PLAY. Pink suggests: “Not just seriousness but also PLAY. Ample evidence points to the enormous health and professional benefits of laughter, lightheartedness, games, and humor. There is a time to be serious, of course. But too much sobriety can be bad for your career and worse for your general well-being. In the Conceptual Age, in work and in life, we all need to play.” So… with “play” in mind, we decide to set up a game sharing session for our project team. We have everyone bring in examples of the coolest games we have on our phones and other hand-held devices. And we do some light-hearted brainstorming about the kind of fun stuff we might stick in our little product that might help our users take a break, have some fun, or even challenge themselves with on-board quizzes on lawyer or accountant-speak.
MEANING. And finally, Pink, in effect, tells us to pay attention to more than the features, bells, and whistles of our product. He says we should focus on: “Not just accumulation but also MEANING. We live in a world of breathtaking material plenty. That has freed hundreds of millions of people from day-to-day struggles and liberated us to pursue more significant desires: purpose, transcendence, and spiritual fulfillment.” So… we step back and ask ourselves… just what is the meaning of this tool we are building? In the grand scheme of things… in peoples’ lives, in their work, what might it mean? And as we begin to search for the meaning of our product, our discussion ultimately leads us to the rather profound realization that what we are creating… our little pocket consultant … is in reality a tool for personal empowerment! Our users will have powerful decision-making technologies in the palms of their hands, available instantly, without needing to track down and consult anyone else. So, ultimately, the meaning of this wonderful thing we will be creating is personal empowerment and freedom!
Wow! Look what just happened here! By engaging our six essential right brain aptitudes (Design, Story, Symphony, Empathy, Play, and Meaning) we’ve not only invented a product that will beat the competition and empower the people who use it, we’ve come up with a project for ourselves that is going to be fun, challenging, and career-stretching to work on! In short, we’ve inspired ourselves! All this from simply engaging our right brain aptitudes!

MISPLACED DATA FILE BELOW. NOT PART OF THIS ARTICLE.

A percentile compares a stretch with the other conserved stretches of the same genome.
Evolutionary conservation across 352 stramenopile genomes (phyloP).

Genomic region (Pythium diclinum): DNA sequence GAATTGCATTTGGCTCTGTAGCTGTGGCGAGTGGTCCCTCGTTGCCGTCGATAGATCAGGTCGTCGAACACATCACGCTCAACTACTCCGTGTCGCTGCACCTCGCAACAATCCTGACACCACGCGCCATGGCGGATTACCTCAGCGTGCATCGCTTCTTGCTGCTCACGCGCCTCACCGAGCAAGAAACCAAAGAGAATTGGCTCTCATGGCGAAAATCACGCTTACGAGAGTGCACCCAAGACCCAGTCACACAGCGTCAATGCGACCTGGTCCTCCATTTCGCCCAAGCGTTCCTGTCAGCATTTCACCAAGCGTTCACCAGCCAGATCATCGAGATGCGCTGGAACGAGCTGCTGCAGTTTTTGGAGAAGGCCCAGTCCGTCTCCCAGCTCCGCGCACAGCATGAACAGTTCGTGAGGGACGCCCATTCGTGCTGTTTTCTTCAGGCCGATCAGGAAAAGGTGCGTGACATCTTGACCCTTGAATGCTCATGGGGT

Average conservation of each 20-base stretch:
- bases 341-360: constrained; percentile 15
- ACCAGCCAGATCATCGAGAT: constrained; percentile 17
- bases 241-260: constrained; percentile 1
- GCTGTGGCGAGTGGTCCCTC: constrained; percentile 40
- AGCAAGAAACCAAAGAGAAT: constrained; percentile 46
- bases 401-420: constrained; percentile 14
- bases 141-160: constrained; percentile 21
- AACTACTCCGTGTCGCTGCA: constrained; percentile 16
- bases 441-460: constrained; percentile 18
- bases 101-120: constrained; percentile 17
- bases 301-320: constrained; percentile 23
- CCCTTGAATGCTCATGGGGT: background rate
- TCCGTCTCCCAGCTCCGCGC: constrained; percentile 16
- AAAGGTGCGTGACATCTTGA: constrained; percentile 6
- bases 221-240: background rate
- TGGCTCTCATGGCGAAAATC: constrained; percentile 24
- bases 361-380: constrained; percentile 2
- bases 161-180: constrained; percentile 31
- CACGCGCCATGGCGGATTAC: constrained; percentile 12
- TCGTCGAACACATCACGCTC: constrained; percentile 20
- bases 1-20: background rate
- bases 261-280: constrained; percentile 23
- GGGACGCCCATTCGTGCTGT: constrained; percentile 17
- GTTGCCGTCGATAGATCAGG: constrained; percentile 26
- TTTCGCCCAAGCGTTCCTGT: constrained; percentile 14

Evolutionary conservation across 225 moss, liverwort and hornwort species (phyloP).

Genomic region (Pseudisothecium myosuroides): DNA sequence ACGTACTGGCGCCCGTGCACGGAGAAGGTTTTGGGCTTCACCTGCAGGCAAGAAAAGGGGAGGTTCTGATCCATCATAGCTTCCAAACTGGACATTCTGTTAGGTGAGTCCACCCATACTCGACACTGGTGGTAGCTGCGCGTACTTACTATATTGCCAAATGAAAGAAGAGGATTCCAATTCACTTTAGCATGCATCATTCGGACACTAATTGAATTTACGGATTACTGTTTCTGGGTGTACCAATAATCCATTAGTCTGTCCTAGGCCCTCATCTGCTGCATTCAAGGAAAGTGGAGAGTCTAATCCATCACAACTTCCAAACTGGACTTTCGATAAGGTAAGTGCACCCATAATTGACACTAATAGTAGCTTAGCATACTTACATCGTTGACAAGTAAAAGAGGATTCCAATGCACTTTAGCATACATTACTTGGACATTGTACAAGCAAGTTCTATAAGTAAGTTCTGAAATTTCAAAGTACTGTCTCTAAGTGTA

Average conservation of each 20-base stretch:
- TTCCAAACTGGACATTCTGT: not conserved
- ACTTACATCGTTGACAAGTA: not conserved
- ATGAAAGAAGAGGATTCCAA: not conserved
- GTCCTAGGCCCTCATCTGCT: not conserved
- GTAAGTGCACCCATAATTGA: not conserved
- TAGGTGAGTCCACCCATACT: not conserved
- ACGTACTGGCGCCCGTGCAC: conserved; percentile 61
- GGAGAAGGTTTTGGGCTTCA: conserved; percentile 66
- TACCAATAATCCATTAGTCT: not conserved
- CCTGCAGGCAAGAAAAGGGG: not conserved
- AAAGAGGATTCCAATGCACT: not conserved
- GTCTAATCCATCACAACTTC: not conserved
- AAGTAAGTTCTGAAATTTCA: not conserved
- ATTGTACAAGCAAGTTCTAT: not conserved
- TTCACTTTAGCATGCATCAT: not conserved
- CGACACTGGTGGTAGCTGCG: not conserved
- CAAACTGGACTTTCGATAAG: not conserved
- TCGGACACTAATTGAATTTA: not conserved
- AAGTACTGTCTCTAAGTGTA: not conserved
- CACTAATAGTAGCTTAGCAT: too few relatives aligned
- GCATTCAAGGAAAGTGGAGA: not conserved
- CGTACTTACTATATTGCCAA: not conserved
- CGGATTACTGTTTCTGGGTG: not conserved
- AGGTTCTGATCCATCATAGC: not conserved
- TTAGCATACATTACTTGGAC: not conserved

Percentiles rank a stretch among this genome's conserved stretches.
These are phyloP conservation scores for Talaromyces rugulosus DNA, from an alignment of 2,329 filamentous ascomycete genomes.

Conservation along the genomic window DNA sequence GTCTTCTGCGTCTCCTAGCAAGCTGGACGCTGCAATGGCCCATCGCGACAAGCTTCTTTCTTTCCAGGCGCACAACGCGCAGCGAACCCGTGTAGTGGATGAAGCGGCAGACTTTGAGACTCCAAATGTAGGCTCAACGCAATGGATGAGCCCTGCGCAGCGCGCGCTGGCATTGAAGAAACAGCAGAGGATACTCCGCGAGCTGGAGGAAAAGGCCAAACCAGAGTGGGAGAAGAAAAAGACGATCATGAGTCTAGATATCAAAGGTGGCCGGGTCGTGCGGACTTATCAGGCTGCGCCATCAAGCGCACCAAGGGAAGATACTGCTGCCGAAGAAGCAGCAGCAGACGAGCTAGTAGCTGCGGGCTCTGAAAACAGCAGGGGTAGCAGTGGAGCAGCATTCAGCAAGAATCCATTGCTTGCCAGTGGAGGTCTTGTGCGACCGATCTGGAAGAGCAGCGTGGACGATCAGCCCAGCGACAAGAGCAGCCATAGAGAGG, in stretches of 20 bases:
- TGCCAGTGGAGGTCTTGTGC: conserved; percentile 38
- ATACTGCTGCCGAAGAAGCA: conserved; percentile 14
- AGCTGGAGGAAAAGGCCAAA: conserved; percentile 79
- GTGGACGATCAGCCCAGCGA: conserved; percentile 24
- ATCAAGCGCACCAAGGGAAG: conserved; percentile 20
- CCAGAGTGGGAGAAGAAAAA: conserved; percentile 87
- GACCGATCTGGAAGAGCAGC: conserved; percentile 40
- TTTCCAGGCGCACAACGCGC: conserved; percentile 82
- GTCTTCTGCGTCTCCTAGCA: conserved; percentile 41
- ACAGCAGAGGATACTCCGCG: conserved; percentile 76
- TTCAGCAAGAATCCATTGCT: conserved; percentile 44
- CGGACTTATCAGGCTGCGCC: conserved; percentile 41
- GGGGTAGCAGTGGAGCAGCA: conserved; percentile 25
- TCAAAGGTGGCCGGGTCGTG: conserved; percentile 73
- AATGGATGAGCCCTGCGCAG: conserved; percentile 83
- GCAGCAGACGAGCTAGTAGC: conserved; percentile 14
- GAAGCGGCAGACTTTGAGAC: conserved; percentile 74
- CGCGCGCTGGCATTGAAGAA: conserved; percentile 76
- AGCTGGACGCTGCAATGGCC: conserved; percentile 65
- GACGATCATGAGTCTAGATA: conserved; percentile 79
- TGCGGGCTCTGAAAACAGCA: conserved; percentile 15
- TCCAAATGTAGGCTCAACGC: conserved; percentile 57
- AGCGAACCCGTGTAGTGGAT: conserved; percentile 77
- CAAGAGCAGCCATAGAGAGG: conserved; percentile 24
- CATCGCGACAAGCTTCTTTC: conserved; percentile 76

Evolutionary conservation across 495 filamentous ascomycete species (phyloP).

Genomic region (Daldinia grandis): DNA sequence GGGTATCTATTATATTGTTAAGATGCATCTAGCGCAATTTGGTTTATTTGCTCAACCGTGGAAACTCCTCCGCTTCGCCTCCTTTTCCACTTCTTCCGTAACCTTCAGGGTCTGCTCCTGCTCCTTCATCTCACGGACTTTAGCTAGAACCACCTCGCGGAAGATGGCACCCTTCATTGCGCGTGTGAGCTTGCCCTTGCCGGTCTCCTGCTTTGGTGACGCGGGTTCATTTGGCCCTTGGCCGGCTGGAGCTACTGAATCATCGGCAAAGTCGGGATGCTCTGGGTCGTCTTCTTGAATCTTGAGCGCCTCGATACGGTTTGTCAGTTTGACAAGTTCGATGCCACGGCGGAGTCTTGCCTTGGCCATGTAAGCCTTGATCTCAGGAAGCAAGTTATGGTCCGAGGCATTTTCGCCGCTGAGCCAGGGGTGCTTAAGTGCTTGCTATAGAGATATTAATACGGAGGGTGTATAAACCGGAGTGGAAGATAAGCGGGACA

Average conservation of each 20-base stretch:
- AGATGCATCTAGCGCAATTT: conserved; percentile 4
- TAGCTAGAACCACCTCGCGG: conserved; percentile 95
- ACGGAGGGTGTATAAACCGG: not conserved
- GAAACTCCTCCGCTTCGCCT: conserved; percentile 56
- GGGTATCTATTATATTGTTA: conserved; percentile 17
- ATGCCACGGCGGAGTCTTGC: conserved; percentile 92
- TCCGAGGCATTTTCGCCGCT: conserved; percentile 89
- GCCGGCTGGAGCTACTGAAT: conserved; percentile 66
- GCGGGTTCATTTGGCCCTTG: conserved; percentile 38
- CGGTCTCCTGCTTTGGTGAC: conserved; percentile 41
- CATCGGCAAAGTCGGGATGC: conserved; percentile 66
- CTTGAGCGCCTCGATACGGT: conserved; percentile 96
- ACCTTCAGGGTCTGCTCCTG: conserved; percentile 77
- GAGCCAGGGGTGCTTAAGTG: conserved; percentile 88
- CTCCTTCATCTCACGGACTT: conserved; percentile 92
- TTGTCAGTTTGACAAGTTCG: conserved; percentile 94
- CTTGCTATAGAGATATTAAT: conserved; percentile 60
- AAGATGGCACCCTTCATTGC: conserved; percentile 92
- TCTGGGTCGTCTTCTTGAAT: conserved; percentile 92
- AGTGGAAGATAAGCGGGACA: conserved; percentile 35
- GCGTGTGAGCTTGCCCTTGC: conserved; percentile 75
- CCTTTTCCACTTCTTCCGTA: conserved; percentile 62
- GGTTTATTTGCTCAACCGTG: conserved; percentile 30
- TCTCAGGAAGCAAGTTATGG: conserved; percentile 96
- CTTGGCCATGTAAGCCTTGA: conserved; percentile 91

Here's a Challenge for Teams:
Reflect on these questions:
- Think about your current project schedules. What opportunities might there be to step back, brainstorm, and help the team apply their right brain aptitudes?
- Visualize each project team member. Who might have more to give than they are now giving if only their right brain aptitudes were honored and encouraged?
- Think about any competitors (inside or outside your organization) who are creating similar products or services. What evidence is there that these competitors are leveraging their right brain aptitudes?
Ask your team:
- Have you ever felt yourself holding back or avoiding “outside the box” thinking? If so, why?
- How can we as an organization encourage more right brain thinking?
- Review Pink’s brief definitions of the right brain aptitudes of Design, Story, Symphony, Empathy, Play, and Meaning.
- Which of these do we stifle?
- Which of these are we good at?
- Which of these would you like to learn more about?
Project Manager Challenges
- Get everyone on your project (or in your entire organization) a copy of Daniel Pink’s A Whole New Mind. It will likely wake up your team to entirely new perspectives!
- Examine Pink’s Portfolio sections in A Whole New Mind and figure out how you can apply the activities to your project team.
- Conduct a brainstorming session with your team that’s divided into six parts: Design, Story, Symphony, Empathy, Play, and Meaning. In each part of the session:
- Begin with Pink’s definition of that particular aptitude.
- Brainstorm about all the ways this aptitude might be applied on our project.
- Encourage discussion about ways this aptitude is stifled and how the forces stifling the aptitude might be neutralized.